Hi, I am Daphne, FIRE Lab’s visual artist. Before you proceed with reading this article, please take some time to look at the image below and pick a colour that relates to how you’re feeling at the moment.
I recently joined the Creative Evaluation workshop series led by Jane Willis and organised by Engage, the National Association for Gallery Education. The workshop was online and ran across three weeks. In the workshop, we learned and talked about how creative approaches can be used by individuals or organisations to deliver enjoyable yet accurate evaluation of and for their projects. The workshop included meaningful conversation and experience sharing between the participants and the workshop lead, as well as short activities that helped us connect, share, and practically understand how creative evaluation can help us skip the classic questionnaire methods for gathering qualitative and quantitative data and instead use a colour chart just like the one you saw above, to gather data about the participants’ thoughts before and after engaging in an activity!
Through this workshop, I was able to distinguish that creative evaluation is not a way that uses only arts-based methods to evaluate. Instead, it is a way to evaluate in a creative way, to think out of the box, to use unusual methods or think in a different manner, and to challenge the evaluator to think creatively when designing evaluation tools. You don’t have to be an artist and you don’t have to present artworks to conduct creative evaluation, you can just be creative.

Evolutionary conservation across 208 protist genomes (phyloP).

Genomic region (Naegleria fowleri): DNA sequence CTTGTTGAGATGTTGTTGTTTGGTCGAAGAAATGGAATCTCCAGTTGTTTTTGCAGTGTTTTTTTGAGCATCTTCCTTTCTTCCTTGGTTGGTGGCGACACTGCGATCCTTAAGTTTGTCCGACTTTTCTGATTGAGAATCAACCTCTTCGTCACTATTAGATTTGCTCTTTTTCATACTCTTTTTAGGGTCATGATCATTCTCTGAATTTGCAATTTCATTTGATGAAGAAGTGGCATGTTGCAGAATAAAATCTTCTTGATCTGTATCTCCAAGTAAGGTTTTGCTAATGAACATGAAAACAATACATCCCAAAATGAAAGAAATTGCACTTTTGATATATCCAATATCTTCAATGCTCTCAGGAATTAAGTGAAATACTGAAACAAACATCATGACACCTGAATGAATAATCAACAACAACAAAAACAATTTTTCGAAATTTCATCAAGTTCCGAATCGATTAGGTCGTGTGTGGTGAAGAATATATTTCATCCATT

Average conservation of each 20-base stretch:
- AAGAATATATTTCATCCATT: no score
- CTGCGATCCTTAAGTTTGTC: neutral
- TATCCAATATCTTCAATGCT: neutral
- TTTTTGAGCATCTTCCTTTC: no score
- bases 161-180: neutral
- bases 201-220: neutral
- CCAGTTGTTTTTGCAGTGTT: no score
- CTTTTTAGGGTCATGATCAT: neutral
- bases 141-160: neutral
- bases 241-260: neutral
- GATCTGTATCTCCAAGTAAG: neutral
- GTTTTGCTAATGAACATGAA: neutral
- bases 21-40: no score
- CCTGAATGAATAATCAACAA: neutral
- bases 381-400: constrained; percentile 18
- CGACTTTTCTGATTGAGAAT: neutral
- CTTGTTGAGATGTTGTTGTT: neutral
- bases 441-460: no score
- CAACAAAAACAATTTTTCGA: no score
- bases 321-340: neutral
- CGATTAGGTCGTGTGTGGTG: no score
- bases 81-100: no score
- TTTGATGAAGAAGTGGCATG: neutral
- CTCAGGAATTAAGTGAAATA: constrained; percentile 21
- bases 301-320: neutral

The workshop also helped me realise that creative evaluation design can be tailor-made for each project. Designing an evaluation in a more “personalised” way, that is both project and participant oriented can be an asset for this type of evaluations as one of its goals is to actively engage with the participant of a specific project. For example, in our ongoing exhibition Join Us Underwater in Oriel Science Swansea, instead of using forms or open-ended questioners to ask visitors to share their thoughts regarding the underwater, we encourage them to read/interact with one of the exhibits and then write or draw their thoughts inspired by the underwater. For the visitors, this might be an activity in a gallery, but for us, the drawings and poems are a rich and meaningful dataset that will eventually be used to make meaning, draw conclusions and report on our findings concerning peoples’ thoughts and relations towards underwater environments!
The creative evaluation workshop was overall very insightful and provided me with the confidence to re-assess how I usually report on the creative data collected. A brilliant example that challenged me to re-think the structure and the methods of reporting is the YOUR FUTURE ALPHABET design and series of illustrations created by artist Imogen Harvey-Lewis and writer Catherine Mitchel. The collaboration was one of the examples Jane Willis used, to talk about how messages deriving from evaluations can get across in different, and more creative ways.
I am excited to work towards presenting and representing my future findings in different and more creative ways. Visit this page again to find out how!